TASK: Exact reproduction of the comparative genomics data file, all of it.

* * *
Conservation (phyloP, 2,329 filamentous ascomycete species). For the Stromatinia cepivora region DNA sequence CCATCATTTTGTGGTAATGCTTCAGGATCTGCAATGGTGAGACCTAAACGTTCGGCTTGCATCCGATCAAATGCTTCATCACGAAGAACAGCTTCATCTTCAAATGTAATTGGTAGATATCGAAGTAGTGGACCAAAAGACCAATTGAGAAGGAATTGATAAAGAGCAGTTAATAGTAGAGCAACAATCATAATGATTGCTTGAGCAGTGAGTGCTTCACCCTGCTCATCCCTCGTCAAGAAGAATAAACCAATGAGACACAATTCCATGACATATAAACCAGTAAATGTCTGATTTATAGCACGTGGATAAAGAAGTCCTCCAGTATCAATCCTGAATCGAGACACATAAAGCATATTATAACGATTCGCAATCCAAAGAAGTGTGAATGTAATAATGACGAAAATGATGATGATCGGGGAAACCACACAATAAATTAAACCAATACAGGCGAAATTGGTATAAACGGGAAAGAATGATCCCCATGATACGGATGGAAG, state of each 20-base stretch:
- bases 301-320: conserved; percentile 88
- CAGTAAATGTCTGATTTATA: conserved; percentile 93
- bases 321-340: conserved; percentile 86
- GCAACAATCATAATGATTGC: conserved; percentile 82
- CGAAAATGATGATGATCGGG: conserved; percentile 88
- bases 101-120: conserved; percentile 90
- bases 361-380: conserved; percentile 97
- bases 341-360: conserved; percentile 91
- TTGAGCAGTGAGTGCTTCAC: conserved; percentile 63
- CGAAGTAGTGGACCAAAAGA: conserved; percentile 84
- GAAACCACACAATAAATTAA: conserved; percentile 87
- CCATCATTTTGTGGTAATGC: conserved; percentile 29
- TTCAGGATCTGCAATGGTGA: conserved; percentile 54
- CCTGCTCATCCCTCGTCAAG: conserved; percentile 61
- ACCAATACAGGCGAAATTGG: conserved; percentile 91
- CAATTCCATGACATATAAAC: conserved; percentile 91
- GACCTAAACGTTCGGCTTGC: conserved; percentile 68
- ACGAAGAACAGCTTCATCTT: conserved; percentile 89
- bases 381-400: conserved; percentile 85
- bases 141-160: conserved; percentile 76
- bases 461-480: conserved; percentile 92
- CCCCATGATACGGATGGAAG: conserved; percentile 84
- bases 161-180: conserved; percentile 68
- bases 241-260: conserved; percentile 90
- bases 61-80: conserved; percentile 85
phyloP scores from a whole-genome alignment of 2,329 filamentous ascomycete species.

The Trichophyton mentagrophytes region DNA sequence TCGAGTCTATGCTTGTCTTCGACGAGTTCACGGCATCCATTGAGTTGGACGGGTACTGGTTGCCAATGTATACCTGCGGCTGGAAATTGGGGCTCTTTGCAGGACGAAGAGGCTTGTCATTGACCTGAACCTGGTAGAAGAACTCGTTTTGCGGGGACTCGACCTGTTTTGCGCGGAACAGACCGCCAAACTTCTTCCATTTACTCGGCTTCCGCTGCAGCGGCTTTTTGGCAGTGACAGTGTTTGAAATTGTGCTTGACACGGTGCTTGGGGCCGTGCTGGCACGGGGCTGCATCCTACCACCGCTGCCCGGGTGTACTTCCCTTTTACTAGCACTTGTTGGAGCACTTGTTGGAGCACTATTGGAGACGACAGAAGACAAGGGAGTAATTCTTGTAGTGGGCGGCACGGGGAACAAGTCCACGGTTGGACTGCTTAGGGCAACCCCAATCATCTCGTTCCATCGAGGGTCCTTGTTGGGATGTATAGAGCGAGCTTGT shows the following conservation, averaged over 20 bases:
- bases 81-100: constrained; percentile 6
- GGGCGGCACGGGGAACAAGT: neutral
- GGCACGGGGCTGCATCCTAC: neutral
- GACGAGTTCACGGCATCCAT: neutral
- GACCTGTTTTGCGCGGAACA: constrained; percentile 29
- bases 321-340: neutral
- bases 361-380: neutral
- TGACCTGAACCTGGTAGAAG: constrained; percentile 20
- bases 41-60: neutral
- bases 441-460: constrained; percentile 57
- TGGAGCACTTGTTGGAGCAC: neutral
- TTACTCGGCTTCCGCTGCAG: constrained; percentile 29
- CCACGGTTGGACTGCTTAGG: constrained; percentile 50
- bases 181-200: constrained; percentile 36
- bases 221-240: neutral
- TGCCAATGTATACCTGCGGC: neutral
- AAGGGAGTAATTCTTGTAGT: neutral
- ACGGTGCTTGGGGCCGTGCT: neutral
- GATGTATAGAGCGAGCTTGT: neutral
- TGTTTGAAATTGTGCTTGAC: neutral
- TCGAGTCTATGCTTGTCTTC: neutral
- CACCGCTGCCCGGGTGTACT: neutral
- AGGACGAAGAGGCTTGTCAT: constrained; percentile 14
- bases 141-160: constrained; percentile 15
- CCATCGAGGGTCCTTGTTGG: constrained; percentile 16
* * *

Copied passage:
Conservation (phyloP, 2,329 filamentous ascomycete species). For the Stromatinia cepivora region DNA sequence CCATCATTTTGTGGTAATGCTTCAGGATCTGCAATGGTGAGACCTAAACGTTCGGCTTGCATCCGATCAAATGCTTCATCACGAAGAACAGCTTCATCTTCAAATGTAATTGGTAGATATCGAAGTAGTGGACCAAAAGACCAATTGAGAAGGAATTGATAAAGAGCAGTTAATAGTAGAGCAACAATCATAATGATTGCTTGAGCAGTGAGTGCTTCACCCTGCTCATCCCTCGTCAAGAAGAATAAACCAATGAGACACAATTCCATGACATATAAACCAGTAAATGTCTGATTTATAGCACGTGGATAAAGAAGTCCTCCAGTATCAATCCTGAATCGAGACACATAAAGCATATTATAACGATTCGCAATCCAAAGAAGTGTGAATGTAATAATGACGAAAATGATGATGATCGGGGAAACCACACAATAAATTAAACCAATACAGGCGAAATTGGTATAAACGGGAAAGAATGATCCCCATGATACGGATGGAAG, state of each 20-base stretch:
- bases 301-320: conserved; percentile 88
- CAGTAAATGTCTGATTTATA: conserved; percentile 93
- bases 321-340: conserved; percentile 86
- GCAACAATCATAATGATTGC: conserved; percentile 82
- CGAAAATGATGATGATCGGG: conserved; percentile 88
- bases 101-120: conserved; percentile 90
- bases 361-380: conserved; percentile 97
- bases 341-360: conserved; percentile 91
- TTGAGCAGTGAGTGCTTCAC: conserved; percentile 63
- CGAAGTAGTGGACCAAAAGA: conserved; percentile 84
- GAAACCACACAATAAATTAA: conserved; percentile 87
- CCATCATTTTGTGGTAATGC: conserved; percentile 29
- TTCAGGATCTGCAATGGTGA: conserved; percentile 54
- CCTGCTCATCCCTCGTCAAG: conserved; percentile 61
- ACCAATACAGGCGAAATTGG: conserved; percentile 91
- CAATTCCATGACATATAAAC: conserved; percentile 91
- GACCTAAACGTTCGGCTTGC: conserved; percentile 68
- ACGAAGAACAGCTTCATCTT: conserved; percentile 89
- bases 381-400: conserved; percentile 85
- bases 141-160: conserved; percentile 76
- bases 461-480: conserved; percentile 92
- CCCCATGATACGGATGGAAG: conserved; percentile 84
- bases 161-180: conserved; percentile 68
- bases 241-260: conserved; percentile 90
- bases 61-80: conserved; percentile 85
phyloP scores from a whole-genome alignment of 2,329 filamentous ascomycete species.

The Trichophyton mentagrophytes region DNA sequence TCGAGTCTATGCTTGTCTTCGACGAGTTCACGGCATCCATTGAGTTGGACGGGTACTGGTTGCCAATGTATACCTGCGGCTGGAAATTGGGGCTCTTTGCAGGACGAAGAGGCTTGTCATTGACCTGAACCTGGTAGAAGAACTCGTTTTGCGGGGACTCGACCTGTTTTGCGCGGAACAGACCGCCAAACTTCTTCCATTTACTCGGCTTCCGCTGCAGCGGCTTTTTGGCAGTGACAGTGTTTGAAATTGTGCTTGACACGGTGCTTGGGGCCGTGCTGGCACGGGGCTGCATCCTACCACCGCTGCCCGGGTGTACTTCCCTTTTACTAGCACTTGTTGGAGCACTTGTTGGAGCACTATTGGAGACGACAGAAGACAAGGGAGTAATTCTTGTAGTGGGCGGCACGGGGAACAAGTCCACGGTTGGACTGCTTAGGGCAACCCCAATCATCTCGTTCCATCGAGGGTCCTTGTTGGGATGTATAGAGCGAGCTTGT shows the following conservation, averaged over 20 bases:
- bases 81-100: constrained; percentile 6
- GGGCGGCACGGGGAACAAGT: neutral
- GGCACGGGGCTGCATCCTAC: neutral
- GACGAGTTCACGGCATCCAT: neutral
- GACCTGTTTTGCGCGGAACA: constrained; percentile 29
- bases 321-340: neutral
- bases 361-380: neutral
- TGACCTGAACCTGGTAGAAG: constrained; percentile 20
- bases 41-60: neutral
- bases 441-460: constrained; percentile 57
- TGGAGCACTTGTTGGAGCAC: neutral
- TTACTCGGCTTCCGCTGCAG: constrained; percentile 29
- CCACGGTTGGACTGCTTAGG: constrained; percentile 50
- bases 181-200: constrained; percentile 36
- bases 221-240: neutral
- TGCCAATGTATACCTGCGGC: neutral
- AAGGGAGTAATTCTTGTAGT: neutral
- ACGGTGCTTGGGGCCGTGCT: neutral
- GATGTATAGAGCGAGCTTGT: neutral
- TGTTTGAAATTGTGCTTGAC: neutral
- TCGAGTCTATGCTTGTCTTC: neutral
- CACCGCTGCCCGGGTGTACT: neutral
- AGGACGAAGAGGCTTGTCAT: constrained; percentile 14
- bases 141-160: constrained; percentile 15
- CCATCGAGGGTCCTTGTTGG: constrained; percentile 16